France vs England: Fans sing 'Don't Look Back In Anger' to remember Manchester and London attack victims

The two teams and their fans once again came together in the face of terrorism to remind the global community of football's unifying spirit in times of adversity

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The Independent Football

Walk around the Stade de France and there are few sign of the events which befell the stadium over a year-and-a-half ago, but the nuts, bolts and ball-bearings have left an indelible mark on its history.

The first explosion came outside the Gate D entrance. It killed Manuel Colaço Dias, a 63-year-old on-duty Portuguese chauffeur who had intended have the evening off. He would be the first of 130 fatalities on a night of horror in Paris. Three minutes later, there was a second blast at Gate H. The sound made Patrice Evra, on the ball at the time of the blast, shake.

The third and final blast was felt a while later, close to a nearby McDonalds, where Bilal Hadfi detonated a device identical to those used by his two accomplices. Like the attacker at Gate H, he injured several but killed nobody. The grand total of fatalities across all three explosions, excluding the attackers, was one; Dias. It could have been far, far higher.

Hadfi initially attempted, unsuccessfully, to gain entry to the stadium itself at Gate L. He intended to detonate his bomb not in one of the several sparsely-populated business park in surrounding area, but in the middle of an 81,000-capacity arena. The actions of Salim Toorabally, the security guard who stopped him, prevented what would have been an unspeakable atrocity; a massacre of innocents, live on television, while they enjoyed watching a game of football. Instead the cuprits’ ‘spectacular’, the centrepiece to the city-wide attack, failed.

This stadium came that close to being tarnished by memories too painful to endure. Instead, it is now a symbol of unbowed defiance. It was fitting, then, that France and England should meet here, three weeks since 22 people were killed in the bombing of a pop concert in Manchester and 10 days since another attack at London Bridge, in which eight lost their lives. The victims were remembered before kick-off in much the same way that the 130 people who lost their lives in Paris were remembered the last time these two teams played each other, four days after the attacks in the French capital.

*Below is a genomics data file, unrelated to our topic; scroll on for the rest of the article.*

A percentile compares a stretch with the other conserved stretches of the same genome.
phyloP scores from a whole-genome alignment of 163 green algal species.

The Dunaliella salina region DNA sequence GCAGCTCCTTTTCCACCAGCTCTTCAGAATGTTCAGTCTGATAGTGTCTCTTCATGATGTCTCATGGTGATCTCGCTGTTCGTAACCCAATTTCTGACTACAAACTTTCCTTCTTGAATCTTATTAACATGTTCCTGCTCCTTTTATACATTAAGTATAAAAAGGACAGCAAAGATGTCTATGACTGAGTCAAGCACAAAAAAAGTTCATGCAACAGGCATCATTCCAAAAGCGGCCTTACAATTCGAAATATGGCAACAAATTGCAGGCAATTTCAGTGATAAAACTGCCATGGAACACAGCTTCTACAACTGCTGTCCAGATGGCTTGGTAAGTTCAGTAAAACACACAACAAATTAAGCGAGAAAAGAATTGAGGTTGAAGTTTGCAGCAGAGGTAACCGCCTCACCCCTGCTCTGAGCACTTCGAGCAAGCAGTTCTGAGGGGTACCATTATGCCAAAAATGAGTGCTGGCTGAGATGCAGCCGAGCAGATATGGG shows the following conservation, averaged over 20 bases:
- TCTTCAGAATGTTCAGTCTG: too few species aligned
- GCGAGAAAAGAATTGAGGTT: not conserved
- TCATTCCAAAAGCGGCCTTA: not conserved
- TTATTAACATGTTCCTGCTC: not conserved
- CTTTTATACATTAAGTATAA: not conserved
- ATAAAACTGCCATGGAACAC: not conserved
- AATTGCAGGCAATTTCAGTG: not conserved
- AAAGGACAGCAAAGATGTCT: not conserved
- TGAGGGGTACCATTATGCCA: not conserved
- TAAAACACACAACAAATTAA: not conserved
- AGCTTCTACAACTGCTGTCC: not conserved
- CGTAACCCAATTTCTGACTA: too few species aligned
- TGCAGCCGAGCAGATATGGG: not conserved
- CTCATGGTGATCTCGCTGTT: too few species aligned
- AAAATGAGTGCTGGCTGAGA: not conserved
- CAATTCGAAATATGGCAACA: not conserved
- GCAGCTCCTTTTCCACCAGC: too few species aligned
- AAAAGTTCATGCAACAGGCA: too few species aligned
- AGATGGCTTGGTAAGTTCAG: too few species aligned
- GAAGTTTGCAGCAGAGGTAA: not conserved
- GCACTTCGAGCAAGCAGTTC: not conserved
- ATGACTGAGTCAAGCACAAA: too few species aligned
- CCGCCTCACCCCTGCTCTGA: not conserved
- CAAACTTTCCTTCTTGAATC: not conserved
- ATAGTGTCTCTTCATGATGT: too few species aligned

England and France stood side-by-side in solidarity ahead of kick-off (Getty)

That night at Wembley was a strange occasion. The game itself was an irrelevance, with England comfortably beating a jaded, bereft France, composed of players who had spent the night of the attacks locked inside their national stadium, fearful for the safety of loved ones on the outside. Midfielder Lassana Diarra’s cousin Asta Diakite was among those senselessly killed at Bataclan Theatre, while Antoine Griezmann’s sister had escaped. To a man, the team looked like they wanted to be anywhere else other than a football pitch. 

Altogether, it felt wrong to be playing a game so soon after those events. Yet when you spoke to the French supporters on Wembley Way that night, there was consensus. The game should be played, tributes should be made and only gratitude was shown towards England, the Football Association and their fellow fans for standing by the victims and the families.  

England and France came together in the wake of the Paris attacks in 2015 (Getty)

Here, France reciprocated that gesture and this time, it felt unquestionably and totally appropriate. Just as La Marseillaise was sung in Wembley, God Save The Queen was sung in Saint-Denis. One anthem celebrates blind subservience to a once-absolute monarch, the other is about using the aristocracy’s blood as potato fertiliser, but the two rang out with a common purpose on this occasion.

Before them, though, came a single and far more apt anthem. In a knowing touch, Oasis’ ‘Don’t Look Back in Anger’ was played as the two teams made their entrance. The verses were quiet, most locals not being able to work their way around Noel Gallagher's twang, but the chorus was emphatic. Anger, after all, is a wholly natural response to horrific events such as these, but it subsides in time and something more useful takes its place. In this second shared display of solidarity, the national teams of France and England - and most of all, their supporters - showed the understanding, friendship and unity that international sport, in troubled times, can foster.